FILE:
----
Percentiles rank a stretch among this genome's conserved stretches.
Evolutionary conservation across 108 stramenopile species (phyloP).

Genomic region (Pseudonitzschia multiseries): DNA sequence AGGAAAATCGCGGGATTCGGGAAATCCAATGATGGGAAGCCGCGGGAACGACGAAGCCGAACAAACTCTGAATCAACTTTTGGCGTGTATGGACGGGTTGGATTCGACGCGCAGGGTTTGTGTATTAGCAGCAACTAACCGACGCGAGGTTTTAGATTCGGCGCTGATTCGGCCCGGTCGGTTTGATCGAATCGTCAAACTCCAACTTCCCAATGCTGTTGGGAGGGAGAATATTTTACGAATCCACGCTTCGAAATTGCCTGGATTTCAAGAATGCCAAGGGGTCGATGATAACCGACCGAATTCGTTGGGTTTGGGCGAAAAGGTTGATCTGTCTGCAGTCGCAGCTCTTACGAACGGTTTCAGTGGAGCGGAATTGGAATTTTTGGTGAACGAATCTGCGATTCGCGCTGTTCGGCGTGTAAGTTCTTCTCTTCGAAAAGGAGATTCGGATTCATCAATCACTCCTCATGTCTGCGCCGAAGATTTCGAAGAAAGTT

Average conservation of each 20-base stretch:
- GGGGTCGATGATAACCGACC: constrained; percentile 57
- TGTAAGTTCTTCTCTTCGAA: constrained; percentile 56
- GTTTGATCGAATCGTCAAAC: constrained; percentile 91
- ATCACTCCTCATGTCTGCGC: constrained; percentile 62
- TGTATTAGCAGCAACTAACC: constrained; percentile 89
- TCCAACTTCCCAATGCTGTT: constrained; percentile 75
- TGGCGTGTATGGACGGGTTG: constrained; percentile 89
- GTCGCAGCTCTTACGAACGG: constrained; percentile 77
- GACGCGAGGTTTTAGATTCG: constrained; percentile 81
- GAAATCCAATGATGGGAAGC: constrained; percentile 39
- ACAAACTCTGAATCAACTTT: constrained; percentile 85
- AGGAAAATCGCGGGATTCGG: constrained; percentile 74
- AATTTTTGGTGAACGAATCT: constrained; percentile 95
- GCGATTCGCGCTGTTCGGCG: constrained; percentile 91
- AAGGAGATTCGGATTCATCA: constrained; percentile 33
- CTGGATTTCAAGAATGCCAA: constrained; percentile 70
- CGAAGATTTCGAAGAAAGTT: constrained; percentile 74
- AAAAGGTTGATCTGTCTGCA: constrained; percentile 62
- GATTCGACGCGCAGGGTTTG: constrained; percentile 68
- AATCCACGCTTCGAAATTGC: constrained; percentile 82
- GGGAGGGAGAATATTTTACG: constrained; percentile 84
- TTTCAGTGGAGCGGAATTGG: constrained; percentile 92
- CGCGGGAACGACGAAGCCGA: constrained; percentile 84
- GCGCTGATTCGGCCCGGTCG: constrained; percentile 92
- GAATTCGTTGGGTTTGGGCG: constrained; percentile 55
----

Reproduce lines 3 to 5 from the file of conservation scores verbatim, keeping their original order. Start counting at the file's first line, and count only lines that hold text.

Genomic region (Pseudonitzschia multiseries): DNA sequence AGGAAAATCGCGGGATTCGGGAAATCCAATGATGGGAAGCCGCGGGAACGACGAAGCCGAACAAACTCTGAATCAACTTTTGGCGTGTATGGACGGGTTGGATTCGACGCGCAGGGTTTGTGTATTAGCAGCAACTAACCGACGCGAGGTTTTAGATTCGGCGCTGATTCGGCCCGGTCGGTTTGATCGAATCGTCAAACTCCAACTTCCCAATGCTGTTGGGAGGGAGAATATTTTACGAATCCACGCTTCGAAATTGCCTGGATTTCAAGAATGCCAAGGGGTCGATGATAACCGACCGAATTCGTTGGGTTTGGGCGAAAAGGTTGATCTGTCTGCAGTCGCAGCTCTTACGAACGGTTTCAGTGGAGCGGAATTGGAATTTTTGGTGAACGAATCTGCGATTCGCGCTGTTCGGCGTGTAAGTTCTTCTCTTCGAAAAGGAGATTCGGATTCATCAATCACTCCTCATGTCTGCGCCGAAGATTTCGAAGAAAGTT

Average conservation of each 20-base stretch:
- GGGGTCGATGATAACCGACC: constrained; percentile 57